I’m delighted to welcome author and short story writer, Margaret Kaine, to my blog today. Margaret’s new historical romance novel, The Black Silk Purse is out now. Let’s find out a bit more about it. Here’s the gorgeous cover.




Sent to the workhouse as a child, all Ella Hathaway can remember is a voice whispering, `Dearie, promise you will never forget what you saw. Your Ma was killed deliberate . . . and someone oughter pay for it.’
When young, wealthy spinster Letitia Fairchild witnesses Ella being ill-treated, she takes her in as a scullery maid. But as Ella grows up, she is determined to find the truth about her mother’s tragic death and appeals to Letitia for help, revealing to her the contents of her only personal possession, a black silk purse. Intrigued, Letitia agrees to begin a quest to solve the mystery of Ella’s past.
But neither could have imagined the astonishing and dramatic consequences. From the miseries of life in a London workhouse, to the splendour of a beautiful mansion, will Ella find the love and security she longs for?
Want to find out what happens? You can buy the book here:


Meet Margaret


 Author bio.

Born and educated in Stoke-on-Trent, Margaret Kaine now lives in Eastbourne.

The Black Silk Purse is her second romantic historical novel set in the Edwardian era, following publication of Dangerous Decisions. Her debut novel, Ring of Clay won the RNA New Writer’s Award and the Society of Authors’ Sagittarius Prize and was followed by a further six bestselling sagas set in the Potteries.


I asked Margaret a few questions so that we could learn a bit more about her.
Welcome to my blog, Margaret. Have you always wanted to be a writer?

When I was a young girl, reading every book I could find, I often used to think that Id like to be a writer. But for someone from my background, I might as well have said that I wanted to be a film star. However, many many years later, here I am!

Has any author inspired you?

I think Catherine Cookson did. She was such a marvellous storyteller, and wrote about ordinary but very real people, whose loves and lives were full of fascination and drama.She also conveyed a vivid sense of background, in her own case the north-east. And in my seven Potteries novels, beginning with the award-winning Ring of Clay, I have tried to illustrate what life was like in North Staffordshire during the peak of its industrial power.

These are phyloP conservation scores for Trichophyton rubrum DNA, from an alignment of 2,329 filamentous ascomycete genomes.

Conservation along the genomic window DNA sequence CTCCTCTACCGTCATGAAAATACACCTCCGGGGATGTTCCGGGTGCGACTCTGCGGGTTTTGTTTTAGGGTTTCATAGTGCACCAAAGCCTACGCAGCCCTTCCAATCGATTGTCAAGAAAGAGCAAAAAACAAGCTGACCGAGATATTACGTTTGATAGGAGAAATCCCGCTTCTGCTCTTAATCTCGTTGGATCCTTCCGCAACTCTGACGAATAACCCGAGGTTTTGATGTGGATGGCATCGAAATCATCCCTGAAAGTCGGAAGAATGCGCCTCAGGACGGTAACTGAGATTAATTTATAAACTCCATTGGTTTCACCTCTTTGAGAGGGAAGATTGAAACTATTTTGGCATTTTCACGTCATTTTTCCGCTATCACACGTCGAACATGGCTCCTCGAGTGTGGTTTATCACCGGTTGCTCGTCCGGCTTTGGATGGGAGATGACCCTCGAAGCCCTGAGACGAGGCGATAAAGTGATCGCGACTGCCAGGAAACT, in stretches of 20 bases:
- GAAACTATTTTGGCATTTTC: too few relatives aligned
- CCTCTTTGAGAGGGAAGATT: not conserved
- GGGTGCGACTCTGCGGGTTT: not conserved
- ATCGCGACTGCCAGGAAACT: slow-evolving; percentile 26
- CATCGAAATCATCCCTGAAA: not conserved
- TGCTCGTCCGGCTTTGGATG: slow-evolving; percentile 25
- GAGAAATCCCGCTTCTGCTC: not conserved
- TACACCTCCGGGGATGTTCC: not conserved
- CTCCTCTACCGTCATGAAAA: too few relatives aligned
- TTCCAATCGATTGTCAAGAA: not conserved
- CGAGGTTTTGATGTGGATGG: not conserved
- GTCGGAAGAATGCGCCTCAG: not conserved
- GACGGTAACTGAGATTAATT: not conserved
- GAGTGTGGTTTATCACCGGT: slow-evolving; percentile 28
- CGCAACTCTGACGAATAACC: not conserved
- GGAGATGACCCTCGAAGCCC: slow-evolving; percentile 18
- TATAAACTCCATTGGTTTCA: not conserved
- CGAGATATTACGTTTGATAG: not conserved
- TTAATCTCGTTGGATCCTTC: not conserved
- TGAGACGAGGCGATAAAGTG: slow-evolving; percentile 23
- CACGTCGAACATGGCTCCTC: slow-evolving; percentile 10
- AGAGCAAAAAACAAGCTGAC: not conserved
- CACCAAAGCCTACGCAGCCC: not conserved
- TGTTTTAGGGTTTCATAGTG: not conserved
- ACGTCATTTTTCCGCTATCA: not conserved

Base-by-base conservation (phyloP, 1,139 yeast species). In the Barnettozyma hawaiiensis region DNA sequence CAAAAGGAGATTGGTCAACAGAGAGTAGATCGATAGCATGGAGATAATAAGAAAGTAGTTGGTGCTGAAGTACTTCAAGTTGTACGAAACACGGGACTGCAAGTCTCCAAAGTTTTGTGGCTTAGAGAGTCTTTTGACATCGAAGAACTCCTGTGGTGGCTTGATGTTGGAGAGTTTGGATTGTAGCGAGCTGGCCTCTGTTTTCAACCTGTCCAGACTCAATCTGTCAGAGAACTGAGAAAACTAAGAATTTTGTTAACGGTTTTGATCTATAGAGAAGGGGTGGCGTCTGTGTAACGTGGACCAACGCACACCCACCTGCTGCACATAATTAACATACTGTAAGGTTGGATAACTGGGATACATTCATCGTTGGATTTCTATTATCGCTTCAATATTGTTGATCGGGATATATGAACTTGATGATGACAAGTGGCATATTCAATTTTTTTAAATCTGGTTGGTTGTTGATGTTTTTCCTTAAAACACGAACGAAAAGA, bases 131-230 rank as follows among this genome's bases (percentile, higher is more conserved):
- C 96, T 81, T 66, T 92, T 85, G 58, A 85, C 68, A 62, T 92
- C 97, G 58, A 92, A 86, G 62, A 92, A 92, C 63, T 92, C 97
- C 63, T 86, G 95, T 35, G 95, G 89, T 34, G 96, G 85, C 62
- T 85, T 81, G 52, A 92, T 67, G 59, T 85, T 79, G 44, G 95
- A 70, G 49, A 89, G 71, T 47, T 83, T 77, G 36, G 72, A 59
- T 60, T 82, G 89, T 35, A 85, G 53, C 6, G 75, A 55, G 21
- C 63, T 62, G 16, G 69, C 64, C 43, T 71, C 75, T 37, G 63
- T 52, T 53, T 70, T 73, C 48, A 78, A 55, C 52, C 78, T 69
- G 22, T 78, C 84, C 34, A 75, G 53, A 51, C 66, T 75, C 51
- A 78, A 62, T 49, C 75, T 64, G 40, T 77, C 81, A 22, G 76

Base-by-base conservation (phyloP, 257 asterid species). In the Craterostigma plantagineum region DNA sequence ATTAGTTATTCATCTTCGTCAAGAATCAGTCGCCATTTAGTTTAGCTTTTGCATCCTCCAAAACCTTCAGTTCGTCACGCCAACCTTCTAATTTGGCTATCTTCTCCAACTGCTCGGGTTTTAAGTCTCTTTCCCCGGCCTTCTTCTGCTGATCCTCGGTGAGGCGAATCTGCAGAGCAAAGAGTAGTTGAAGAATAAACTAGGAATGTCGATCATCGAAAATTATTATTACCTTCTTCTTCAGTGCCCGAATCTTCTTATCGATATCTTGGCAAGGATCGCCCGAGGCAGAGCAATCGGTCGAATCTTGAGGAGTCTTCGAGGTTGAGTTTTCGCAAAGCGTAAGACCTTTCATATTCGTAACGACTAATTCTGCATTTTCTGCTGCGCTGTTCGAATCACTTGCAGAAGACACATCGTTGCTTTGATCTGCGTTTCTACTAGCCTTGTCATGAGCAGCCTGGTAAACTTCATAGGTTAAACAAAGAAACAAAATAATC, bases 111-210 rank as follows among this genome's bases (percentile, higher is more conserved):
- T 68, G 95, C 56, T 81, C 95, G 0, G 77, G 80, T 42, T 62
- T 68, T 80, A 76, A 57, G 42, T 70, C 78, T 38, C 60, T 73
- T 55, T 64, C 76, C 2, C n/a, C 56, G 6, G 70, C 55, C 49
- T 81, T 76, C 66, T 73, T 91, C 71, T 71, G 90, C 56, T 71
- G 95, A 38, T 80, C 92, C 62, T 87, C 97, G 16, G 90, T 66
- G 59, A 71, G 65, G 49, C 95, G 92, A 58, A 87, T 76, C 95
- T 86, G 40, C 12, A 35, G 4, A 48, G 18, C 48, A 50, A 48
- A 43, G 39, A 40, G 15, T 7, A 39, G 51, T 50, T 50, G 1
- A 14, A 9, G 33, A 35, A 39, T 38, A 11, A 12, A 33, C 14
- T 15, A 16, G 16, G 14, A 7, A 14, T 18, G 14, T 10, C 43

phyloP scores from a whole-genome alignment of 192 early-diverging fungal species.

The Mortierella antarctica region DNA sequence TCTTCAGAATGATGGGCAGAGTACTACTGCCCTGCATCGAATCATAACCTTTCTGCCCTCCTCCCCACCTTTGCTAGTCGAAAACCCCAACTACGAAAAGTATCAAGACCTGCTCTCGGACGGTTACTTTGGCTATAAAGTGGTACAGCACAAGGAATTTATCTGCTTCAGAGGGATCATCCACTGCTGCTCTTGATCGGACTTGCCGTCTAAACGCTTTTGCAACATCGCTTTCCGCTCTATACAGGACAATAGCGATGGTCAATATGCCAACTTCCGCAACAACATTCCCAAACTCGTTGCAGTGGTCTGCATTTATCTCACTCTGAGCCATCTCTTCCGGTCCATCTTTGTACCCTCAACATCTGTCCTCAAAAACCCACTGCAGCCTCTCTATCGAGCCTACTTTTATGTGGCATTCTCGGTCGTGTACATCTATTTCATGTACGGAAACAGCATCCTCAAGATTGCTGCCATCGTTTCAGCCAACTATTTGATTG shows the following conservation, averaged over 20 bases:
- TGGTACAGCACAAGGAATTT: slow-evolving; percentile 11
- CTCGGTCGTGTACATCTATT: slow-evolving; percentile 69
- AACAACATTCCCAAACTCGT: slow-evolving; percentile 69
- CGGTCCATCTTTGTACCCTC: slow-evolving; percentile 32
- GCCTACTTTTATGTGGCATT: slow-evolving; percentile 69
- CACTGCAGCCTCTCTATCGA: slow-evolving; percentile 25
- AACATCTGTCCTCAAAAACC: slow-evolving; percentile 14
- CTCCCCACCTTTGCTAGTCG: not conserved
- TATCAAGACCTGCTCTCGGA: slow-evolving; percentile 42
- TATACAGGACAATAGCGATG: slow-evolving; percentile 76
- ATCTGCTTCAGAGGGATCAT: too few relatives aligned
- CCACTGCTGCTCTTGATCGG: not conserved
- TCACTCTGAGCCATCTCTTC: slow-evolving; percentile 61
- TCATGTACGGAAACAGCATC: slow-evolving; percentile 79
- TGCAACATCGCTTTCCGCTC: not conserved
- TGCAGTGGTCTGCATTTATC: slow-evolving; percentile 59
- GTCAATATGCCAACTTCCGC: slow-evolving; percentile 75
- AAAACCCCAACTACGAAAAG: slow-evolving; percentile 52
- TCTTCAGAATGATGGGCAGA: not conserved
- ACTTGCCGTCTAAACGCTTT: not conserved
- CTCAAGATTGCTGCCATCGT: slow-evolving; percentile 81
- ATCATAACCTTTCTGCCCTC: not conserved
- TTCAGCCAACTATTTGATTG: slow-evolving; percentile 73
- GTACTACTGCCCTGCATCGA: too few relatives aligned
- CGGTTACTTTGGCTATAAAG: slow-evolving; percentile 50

Catherine Cookson was one of my favourite authors. What do you like writing most, Margaret?

Dialogue. I always seem to get a special buzz when doing so.

Do you have a special place for writing?

I have my own desk and printer in the corner of my large bedroom. I used to have a separate study which was my den, but weve recently downsized and moved to the coast. Not so much space – but one advantage is not so much clutter! And being near the sea compensates for a lot.

I totally agree!  Are you a pantster or a plotter?

Definitely a pantster. I am purely an organic writer. I do have a vague idea in my mind and am unable to write a word until I have the name of my heroine. From then on, the novel is like a flower, buds appear and then blossom. And like many writers I am often taken in a direction that can surprise me. That is what I find exciting, that the book is a journey of discovery for me in the same way that it is for the reader.

Is your writing ever inspired by your family or real life incidents?

I think Ring of Clay was. It was my first book and I followed the advice to write about what you know. I was born and educated in Stoke-on-Trent known as the Potteries. It was autobiographical in the beginning, but to my delight I soon discovered the story was flowing from my imagination. That was when I realised that I could actually become a writer.

What are you writing at the moment?

I am writing a romantic novel set in London at the time of the General Strike in 1926. It tells the story of Lady Deborah Claremont, who lost her fiance in the last year of WW1, and since then has led a double life. Im over half-way through and am beginning to see clearly the rest of the book. I cant wait to write the rest of the story.

What inspired you to write this book?

Probably a keen interest in politics and social justice. And of course, as with all my books, a desire to tell a love story.

What time of the day do you write best?

Definitely the morning. I begin immediately after breakfast. I cant sit for hours though because of back problems. So after that, its as and when during the day.

What are your hobbies?

When writing allows, you mean? I spend more time with the printed word; reading is a joy. I enjoy playing chess with my husband, accompanied by a glass of wine and favourite music. Films are my other way of relaxing. And I love to walk along by the sea front.

What advice would you give to other writers?

To join a writers workshop, and find a good one. To read aloud their work to see if the words flow, and to discover any repetitions and check on the pace. And a huge help in editing is to download the manuscript to read on a Kindle.

Great advice, Margaret!


You can find out more about Margaret here:

Website – margaretkaine.com

Facebook:  margaret.kaine.5

Twitter  @margaretkaine

Goodreads  548013.Margaret_Kaine

Thanks for dropping by to talk to us, Margaret. Wishing you many sales!

When Saffy’s sister called to say she was stuck abroad with no hope of getting home to run her usual ‘singles Christmas lunch’, Saffy knew she would have to abandon her plans for wild festive parties in the city and head down to remote Cornwall to save the day. But family parties are so not her thing and both her sister Hannah and sexy single dad Logan seems certain she’ll never manage. Can she prove them wrong? Now on pre-order from Amazon and other retailers.